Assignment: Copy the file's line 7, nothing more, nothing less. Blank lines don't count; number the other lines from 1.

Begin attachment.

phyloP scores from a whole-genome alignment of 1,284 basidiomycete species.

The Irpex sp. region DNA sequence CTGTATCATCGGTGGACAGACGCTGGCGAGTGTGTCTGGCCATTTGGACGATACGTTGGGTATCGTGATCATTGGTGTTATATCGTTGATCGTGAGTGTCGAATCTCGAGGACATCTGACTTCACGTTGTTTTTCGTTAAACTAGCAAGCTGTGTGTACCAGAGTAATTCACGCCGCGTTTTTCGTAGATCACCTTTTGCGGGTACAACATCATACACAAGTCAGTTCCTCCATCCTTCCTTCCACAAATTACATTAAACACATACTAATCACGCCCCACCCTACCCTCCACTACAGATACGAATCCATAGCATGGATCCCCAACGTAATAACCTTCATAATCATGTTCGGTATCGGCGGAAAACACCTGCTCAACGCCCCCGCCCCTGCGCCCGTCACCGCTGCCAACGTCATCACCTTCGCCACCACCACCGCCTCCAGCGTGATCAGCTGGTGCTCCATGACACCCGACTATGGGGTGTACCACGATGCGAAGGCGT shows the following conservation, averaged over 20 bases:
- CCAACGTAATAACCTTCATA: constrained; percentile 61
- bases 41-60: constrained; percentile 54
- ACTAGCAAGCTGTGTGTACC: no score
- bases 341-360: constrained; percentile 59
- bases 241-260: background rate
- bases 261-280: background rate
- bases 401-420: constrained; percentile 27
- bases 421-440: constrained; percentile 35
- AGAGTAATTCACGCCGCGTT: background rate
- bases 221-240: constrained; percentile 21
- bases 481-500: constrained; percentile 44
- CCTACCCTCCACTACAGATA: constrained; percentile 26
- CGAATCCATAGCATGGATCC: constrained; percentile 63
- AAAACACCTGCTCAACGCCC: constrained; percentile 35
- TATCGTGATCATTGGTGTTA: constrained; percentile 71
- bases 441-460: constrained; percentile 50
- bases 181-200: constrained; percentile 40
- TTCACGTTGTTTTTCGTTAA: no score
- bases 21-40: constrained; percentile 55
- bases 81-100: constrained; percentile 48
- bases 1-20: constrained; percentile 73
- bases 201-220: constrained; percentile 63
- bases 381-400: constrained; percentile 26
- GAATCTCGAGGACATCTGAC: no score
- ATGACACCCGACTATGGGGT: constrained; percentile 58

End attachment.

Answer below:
- bases 241-260: background rate